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Someone has got to say it...
by John Nilsson on Sat 15th Oct 2005 17:47 UTC
John Nilsson
Member since:
2005-07-06

<trollmode>
SOAP is allmost universally accepted (by the real wizards that is) as a "BadThing(TM)" the preffered way is to design your system withs a proper ReST architecture and use HTTP as it was intended.

Just do a Google on soap vs. rest
</trollmode>

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RE: Someone has got to say it...
by Anonymous on Sat 15th Oct 2005 18:56 UTC in reply to "Someone has got to say it..."
Anonymous Member since:
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I agree. Oh wait! <trollmode>I agree.</trollmode>

There, that's better.

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RE
by Anonymous on Sat 15th Oct 2005 18:20 UTC
Anonymous
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Ajax written by somebody who doesn't understand how to make a wel designed app is still crap Ajax.

Just because Google made a good Ajax implementation, doesn't mean ad servers, rover scripts and every n00b and his dog will.

Reply Score: 1

Ajax can really make web pages ugly
by Anonymous on Sat 15th Oct 2005 21:51 UTC
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Ajax stuff needs to be done with care or it can really make your code look terrible. However, there are some nice libraries, like xajax, that make it very usable (in this case from PHP).

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Backbase
by Anonymous on Sun 16th Oct 2005 22:06 UTC
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A real nice RIA Engine built on AJAX technology is the Backbase Presentation Client.

This zero-install clientside engine let us write AJAX/RIA apps using an XML language called BXML, instead of having to go through the JavaScript hell we all know when writing AJAX-ified apps.

Check it out, there are some real nice demo's too: www.backbase.com

Reply Score: 0

RE: Backbase
by Sphinx on Mon 17th Oct 2005 14:18 UTC in reply to "Backbase"
Sphinx Member since:
2005-07-09

Thanks, backbase looks like very exciting stuff.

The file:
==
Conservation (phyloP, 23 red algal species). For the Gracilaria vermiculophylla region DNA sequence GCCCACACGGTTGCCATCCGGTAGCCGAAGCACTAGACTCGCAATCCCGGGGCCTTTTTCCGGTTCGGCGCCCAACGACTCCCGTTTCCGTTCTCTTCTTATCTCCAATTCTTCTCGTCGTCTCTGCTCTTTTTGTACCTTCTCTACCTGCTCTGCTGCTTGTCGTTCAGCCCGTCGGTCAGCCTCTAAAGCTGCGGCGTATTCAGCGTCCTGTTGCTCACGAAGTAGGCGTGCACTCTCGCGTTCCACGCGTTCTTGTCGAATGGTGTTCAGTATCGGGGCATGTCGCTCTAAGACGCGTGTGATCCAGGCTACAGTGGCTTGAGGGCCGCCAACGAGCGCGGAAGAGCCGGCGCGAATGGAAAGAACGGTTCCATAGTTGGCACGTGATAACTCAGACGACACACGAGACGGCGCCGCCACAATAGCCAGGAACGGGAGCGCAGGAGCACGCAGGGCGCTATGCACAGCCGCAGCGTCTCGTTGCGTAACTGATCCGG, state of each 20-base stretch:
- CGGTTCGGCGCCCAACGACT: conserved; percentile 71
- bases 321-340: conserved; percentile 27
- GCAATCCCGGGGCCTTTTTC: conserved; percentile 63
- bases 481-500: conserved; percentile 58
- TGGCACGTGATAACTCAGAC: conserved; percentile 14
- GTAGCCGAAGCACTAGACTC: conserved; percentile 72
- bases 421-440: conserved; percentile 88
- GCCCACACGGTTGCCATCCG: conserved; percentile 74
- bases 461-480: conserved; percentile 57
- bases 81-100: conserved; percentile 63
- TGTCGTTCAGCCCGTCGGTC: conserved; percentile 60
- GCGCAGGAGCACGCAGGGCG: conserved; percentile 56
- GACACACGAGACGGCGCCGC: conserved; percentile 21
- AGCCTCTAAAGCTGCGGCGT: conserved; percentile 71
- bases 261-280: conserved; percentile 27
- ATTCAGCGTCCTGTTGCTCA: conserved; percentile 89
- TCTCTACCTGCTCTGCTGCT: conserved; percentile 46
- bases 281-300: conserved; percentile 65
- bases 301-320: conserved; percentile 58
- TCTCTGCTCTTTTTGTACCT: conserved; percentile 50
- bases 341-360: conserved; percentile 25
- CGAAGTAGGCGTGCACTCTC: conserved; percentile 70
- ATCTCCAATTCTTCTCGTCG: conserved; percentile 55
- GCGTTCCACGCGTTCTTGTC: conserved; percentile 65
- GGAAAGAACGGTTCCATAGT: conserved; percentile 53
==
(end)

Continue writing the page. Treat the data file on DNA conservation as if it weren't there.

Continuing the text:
Reply Score: 1

RE[2]: Amazing stuff AJAX
by Anonymous on Mon 17th Oct 2005 17:53 UTC
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1. AJAX has what relation to JSP/ASP/PHP/Coldfusion etc. It is a client side technology the other are serverside
2. JSP was the FIRST to promote seperate content and presentation using MVC etc.
3. JSP was the first to allow code behind (with servlets etc.) and an OOP model. Before ASP.NET (which is heavily based around the JSP model) everyone critisied JSP as being to hard and systems/oop based and web development should be more script based (ala old ASP).
4. Coldfusion is basically a custom tag library built ontop of JSP so what's the point about Coldfusion being more advanced than JSP?

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RE[4]: Amazing stuff AJAX
by Anonymous on Tue 18th Oct 2005 13:51 UTC
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Sorry Kick The Donkey, I wasn't arguing one technology was better than another (if I'm doing enterprise systems I certainly would lean towards JSP/.NET), but then for a quick blogging site I probably would.

What I was taking issue with was Sphinx's rather confused and factually incorrect argument that JSP was behind because it didn't seperate content and presentation. In fact, to further that no server side technology does that - the seperation of content and presentation is the job of CSS.